Picking Grapes with Rob Scope

The Magnet gets a lot of (well-deserved) praise for their awesome beer selection. However, their wine list - although more concise - definitely holds its own...in large part owing to Scope.

Picking Grapes with Rob Scope

Picking Grapes is a Scout series that asks wine professionals to map out their complex relationships with British Columbian wines by citing the ignition point of their interest and some of their favourite wineries.

The Magnet gets a lot of (well-deserved) praise for their awesome beer selection. However, their wine list – although more concise – definitely holds its own! This is in part due to the thoughtfulness of Rob Scope, who is currently responsible for their beverage list. Find out more about his personal tastes, thoughts and local wine recommendations in the interview below…

What was the BC wine that you first fell in love with? Do you remember where you were? What were the circumstances?

This is a hard one to pinpoint, but I think it started many years ago on my first trip to the Okanagan. Our first stop in the Similkameen was at Orofino, in Cawston, and the Gamay blew me away with how fresh and juicy it was. The trip was capped off by a visit at Terravista on the Naramata Bench, where their Fandango – a blend of Albariño and Verdejo – was so citrusy and refreshing. It was definitely an eye-opener that BC can make some world class wine.

Orofino Strawbale Winery 2152 Barcelo Road, Cawston MAP
Terravista Vineyards 1853 Sutherland Rd. Penticton MAP


Autumn is here! Crush is happening. Is there a local winemaker whose upcoming vintage you are most excited about, and why?

A Sunday in August for sure. Michael is pumping out some real tasty wines, and they are always stocked at home and on my wine list at the Magnet. I love how the vintages vary from year to year, and I’m looking forward to seeing how the Skin Contact Pinot Gris, among others, turns out.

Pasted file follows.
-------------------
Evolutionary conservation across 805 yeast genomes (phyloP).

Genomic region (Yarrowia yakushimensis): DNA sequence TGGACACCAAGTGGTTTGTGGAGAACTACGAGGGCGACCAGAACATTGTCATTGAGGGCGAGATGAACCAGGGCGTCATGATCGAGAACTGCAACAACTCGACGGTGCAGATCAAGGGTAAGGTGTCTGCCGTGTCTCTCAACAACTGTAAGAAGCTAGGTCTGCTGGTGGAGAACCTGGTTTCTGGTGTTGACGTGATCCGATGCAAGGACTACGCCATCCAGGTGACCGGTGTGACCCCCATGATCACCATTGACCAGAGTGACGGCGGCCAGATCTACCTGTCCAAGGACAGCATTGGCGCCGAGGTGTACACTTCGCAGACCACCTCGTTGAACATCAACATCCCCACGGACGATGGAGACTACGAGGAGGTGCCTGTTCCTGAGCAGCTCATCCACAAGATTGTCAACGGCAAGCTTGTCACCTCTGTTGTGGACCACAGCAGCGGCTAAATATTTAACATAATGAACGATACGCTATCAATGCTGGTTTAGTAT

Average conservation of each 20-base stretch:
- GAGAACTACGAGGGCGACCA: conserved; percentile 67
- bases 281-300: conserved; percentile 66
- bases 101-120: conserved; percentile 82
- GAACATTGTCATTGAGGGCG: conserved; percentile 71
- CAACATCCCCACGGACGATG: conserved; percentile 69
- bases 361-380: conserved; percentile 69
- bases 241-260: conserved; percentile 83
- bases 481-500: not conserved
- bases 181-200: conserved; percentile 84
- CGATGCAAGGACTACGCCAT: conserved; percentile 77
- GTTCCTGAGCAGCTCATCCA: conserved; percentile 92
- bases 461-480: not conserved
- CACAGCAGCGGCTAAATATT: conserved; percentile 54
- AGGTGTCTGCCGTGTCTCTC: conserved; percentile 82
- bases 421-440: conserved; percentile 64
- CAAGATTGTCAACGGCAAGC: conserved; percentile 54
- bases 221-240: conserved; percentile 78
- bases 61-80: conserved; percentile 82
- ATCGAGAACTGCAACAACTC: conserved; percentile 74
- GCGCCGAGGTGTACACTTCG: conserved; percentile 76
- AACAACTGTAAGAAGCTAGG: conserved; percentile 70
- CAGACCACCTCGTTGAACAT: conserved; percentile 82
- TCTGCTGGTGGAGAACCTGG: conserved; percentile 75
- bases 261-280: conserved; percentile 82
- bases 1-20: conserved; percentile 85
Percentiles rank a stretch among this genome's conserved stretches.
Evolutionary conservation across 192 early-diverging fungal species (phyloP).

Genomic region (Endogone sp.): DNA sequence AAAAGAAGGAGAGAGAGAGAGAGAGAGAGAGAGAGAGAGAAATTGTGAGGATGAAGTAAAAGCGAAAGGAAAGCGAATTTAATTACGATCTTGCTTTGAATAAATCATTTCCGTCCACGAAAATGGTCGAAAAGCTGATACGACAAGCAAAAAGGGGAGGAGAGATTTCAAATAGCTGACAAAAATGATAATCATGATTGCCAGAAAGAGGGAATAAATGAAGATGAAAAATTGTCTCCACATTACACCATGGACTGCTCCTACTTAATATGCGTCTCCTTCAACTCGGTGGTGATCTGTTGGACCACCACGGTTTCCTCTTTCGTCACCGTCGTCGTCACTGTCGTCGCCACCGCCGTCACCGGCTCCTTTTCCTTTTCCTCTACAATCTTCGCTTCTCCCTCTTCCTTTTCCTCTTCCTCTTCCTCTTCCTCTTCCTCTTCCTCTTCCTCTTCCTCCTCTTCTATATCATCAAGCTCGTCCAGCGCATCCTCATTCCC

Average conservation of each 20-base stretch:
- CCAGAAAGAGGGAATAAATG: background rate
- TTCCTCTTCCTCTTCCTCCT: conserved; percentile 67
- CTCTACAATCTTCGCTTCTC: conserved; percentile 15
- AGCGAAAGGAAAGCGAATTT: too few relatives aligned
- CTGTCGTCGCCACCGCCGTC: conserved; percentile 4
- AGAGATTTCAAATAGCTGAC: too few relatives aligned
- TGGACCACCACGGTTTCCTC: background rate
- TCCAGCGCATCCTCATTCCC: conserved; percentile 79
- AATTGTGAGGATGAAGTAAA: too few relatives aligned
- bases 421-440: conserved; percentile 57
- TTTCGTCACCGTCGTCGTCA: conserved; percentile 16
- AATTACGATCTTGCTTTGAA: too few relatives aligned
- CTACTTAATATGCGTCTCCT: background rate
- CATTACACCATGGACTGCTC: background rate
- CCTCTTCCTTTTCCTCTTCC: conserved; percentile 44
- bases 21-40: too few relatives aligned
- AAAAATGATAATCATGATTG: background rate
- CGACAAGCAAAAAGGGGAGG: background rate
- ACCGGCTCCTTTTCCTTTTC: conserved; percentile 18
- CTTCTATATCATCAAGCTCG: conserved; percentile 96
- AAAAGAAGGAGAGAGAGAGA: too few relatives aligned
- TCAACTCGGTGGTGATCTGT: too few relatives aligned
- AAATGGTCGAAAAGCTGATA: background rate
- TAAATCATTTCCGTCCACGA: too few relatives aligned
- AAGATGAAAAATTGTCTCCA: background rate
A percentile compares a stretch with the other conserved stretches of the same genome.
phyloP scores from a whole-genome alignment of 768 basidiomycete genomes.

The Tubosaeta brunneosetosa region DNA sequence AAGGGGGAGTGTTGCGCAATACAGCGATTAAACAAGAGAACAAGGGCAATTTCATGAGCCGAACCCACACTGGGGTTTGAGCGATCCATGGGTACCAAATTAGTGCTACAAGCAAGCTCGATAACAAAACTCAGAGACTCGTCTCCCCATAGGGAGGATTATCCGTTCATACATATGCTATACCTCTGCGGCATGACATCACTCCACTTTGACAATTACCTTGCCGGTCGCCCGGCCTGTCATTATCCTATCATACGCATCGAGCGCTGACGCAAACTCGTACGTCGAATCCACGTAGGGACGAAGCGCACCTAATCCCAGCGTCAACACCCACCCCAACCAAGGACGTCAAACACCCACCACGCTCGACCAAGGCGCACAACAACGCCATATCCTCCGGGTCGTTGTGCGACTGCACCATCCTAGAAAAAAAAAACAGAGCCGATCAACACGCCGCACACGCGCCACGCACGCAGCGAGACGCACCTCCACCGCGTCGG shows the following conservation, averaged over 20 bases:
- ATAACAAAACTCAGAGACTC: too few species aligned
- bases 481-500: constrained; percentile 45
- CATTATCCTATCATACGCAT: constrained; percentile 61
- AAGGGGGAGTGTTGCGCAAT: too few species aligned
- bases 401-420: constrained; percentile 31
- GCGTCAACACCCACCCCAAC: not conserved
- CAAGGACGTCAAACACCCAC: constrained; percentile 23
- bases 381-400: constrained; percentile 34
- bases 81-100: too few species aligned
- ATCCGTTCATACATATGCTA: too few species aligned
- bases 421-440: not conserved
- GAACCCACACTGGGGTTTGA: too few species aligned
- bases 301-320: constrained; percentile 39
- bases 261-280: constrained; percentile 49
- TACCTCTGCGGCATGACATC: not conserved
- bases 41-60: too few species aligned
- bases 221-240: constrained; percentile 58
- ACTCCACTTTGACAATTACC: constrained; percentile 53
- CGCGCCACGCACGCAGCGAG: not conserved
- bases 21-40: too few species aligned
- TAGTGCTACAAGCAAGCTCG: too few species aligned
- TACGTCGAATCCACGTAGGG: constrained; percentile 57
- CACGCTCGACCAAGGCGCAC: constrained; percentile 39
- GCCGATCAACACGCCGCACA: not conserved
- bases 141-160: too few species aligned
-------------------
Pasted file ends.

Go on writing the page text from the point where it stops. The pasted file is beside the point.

A Sunday In August Magpie Cellars, 3897 Casorso Rd. MAP


Supporting small BC businesses has become especially important these days. We know it’s challenging to narrow it down, but if you had to choose just three local wineries that you think are especially deserving of our attention, who would you choose?

Rigour & Whimsy — Costa and Jody are making some of the most exciting natural wines in the province right now, and I’m always excited to sell (and drink) their wine.

Sage Hills — A fully organic and family-run winery in Summerland with an amazing view and wines to match. Shout out the side project from winemakers Keenan & Zoe. We are currently pouring their latest releases at the Magnet, and they are both super tasty.

Averill Creek — Based out of Duncan, Vancouver Island; I feel like the Island gets overlooked for winemaking, but there are some really great wineries over there. Special attention goes to Averill’s Joue line. Easy drinking, approachable and affordable natural wines.

Rigour and Whimsy 4112 McLean Creek Rd, Okanagan Falls MAP